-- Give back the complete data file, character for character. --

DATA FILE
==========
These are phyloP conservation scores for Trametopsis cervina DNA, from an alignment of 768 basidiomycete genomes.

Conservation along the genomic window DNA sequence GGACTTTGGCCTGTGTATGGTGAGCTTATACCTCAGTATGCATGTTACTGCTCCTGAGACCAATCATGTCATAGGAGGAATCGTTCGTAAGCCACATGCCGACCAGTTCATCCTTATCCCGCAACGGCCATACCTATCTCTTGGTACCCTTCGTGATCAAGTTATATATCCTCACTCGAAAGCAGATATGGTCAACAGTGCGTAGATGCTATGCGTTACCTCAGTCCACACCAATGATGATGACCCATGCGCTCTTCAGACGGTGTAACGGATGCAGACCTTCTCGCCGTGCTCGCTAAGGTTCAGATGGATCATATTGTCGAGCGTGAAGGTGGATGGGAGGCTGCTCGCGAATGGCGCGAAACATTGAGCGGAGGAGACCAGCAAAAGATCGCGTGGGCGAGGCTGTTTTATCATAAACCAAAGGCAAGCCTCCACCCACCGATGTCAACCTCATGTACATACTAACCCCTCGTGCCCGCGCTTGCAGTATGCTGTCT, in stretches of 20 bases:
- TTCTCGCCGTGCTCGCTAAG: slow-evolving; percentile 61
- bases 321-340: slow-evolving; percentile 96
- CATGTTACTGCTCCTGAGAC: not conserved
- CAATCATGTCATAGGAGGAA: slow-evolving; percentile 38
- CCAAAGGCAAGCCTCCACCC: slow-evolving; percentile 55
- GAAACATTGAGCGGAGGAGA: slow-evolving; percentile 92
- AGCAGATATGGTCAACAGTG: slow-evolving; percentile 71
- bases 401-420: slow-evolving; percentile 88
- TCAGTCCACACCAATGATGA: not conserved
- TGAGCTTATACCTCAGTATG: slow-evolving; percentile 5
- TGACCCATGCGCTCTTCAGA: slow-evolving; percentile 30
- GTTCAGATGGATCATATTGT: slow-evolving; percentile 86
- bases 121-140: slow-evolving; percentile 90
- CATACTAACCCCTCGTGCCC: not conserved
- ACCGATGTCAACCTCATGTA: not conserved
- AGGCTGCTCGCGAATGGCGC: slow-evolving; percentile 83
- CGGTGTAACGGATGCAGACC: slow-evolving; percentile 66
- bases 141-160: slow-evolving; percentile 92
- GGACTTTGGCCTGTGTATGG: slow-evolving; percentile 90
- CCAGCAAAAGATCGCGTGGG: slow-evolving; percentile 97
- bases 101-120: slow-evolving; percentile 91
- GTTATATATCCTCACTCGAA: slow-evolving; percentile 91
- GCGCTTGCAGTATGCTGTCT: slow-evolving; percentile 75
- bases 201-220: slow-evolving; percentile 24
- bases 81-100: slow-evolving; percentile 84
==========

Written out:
These are phyloP conservation scores for Trametopsis cervina DNA, from an alignment of 768 basidiomycete genomes.

Conservation along the genomic window DNA sequence GGACTTTGGCCTGTGTATGGTGAGCTTATACCTCAGTATGCATGTTACTGCTCCTGAGACCAATCATGTCATAGGAGGAATCGTTCGTAAGCCACATGCCGACCAGTTCATCCTTATCCCGCAACGGCCATACCTATCTCTTGGTACCCTTCGTGATCAAGTTATATATCCTCACTCGAAAGCAGATATGGTCAACAGTGCGTAGATGCTATGCGTTACCTCAGTCCACACCAATGATGATGACCCATGCGCTCTTCAGACGGTGTAACGGATGCAGACCTTCTCGCCGTGCTCGCTAAGGTTCAGATGGATCATATTGTCGAGCGTGAAGGTGGATGGGAGGCTGCTCGCGAATGGCGCGAAACATTGAGCGGAGGAGACCAGCAAAAGATCGCGTGGGCGAGGCTGTTTTATCATAAACCAAAGGCAAGCCTCCACCCACCGATGTCAACCTCATGTACATACTAACCCCTCGTGCCCGCGCTTGCAGTATGCTGTCT, in stretches of 20 bases:
- TTCTCGCCGTGCTCGCTAAG: slow-evolving; percentile 61
- bases 321-340: slow-evolving; percentile 96
- CATGTTACTGCTCCTGAGAC: not conserved
- CAATCATGTCATAGGAGGAA: slow-evolving; percentile 38
- CCAAAGGCAAGCCTCCACCC: slow-evolving; percentile 55
- GAAACATTGAGCGGAGGAGA: slow-evolving; percentile 92
- AGCAGATATGGTCAACAGTG: slow-evolving; percentile 71
- bases 401-420: slow-evolving; percentile 88
- TCAGTCCACACCAATGATGA: not conserved
- TGAGCTTATACCTCAGTATG: slow-evolving; percentile 5
- TGACCCATGCGCTCTTCAGA: slow-evolving; percentile 30
- GTTCAGATGGATCATATTGT: slow-evolving; percentile 86
- bases 121-140: slow-evolving; percentile 90
- CATACTAACCCCTCGTGCCC: not conserved
- ACCGATGTCAACCTCATGTA: not conserved
- AGGCTGCTCGCGAATGGCGC: slow-evolving; percentile 83
- CGGTGTAACGGATGCAGACC: slow-evolving; percentile 66
- bases 141-160: slow-evolving; percentile 92
- GGACTTTGGCCTGTGTATGG: slow-evolving; percentile 90
- CCAGCAAAAGATCGCGTGGG: slow-evolving; percentile 97
- bases 101-120: slow-evolving; percentile 91
- GTTATATATCCTCACTCGAA: slow-evolving; percentile 91
- GCGCTTGCAGTATGCTGTCT: slow-evolving; percentile 75
- bases 201-220: slow-evolving; percentile 24
- bases 81-100: slow-evolving; percentile 84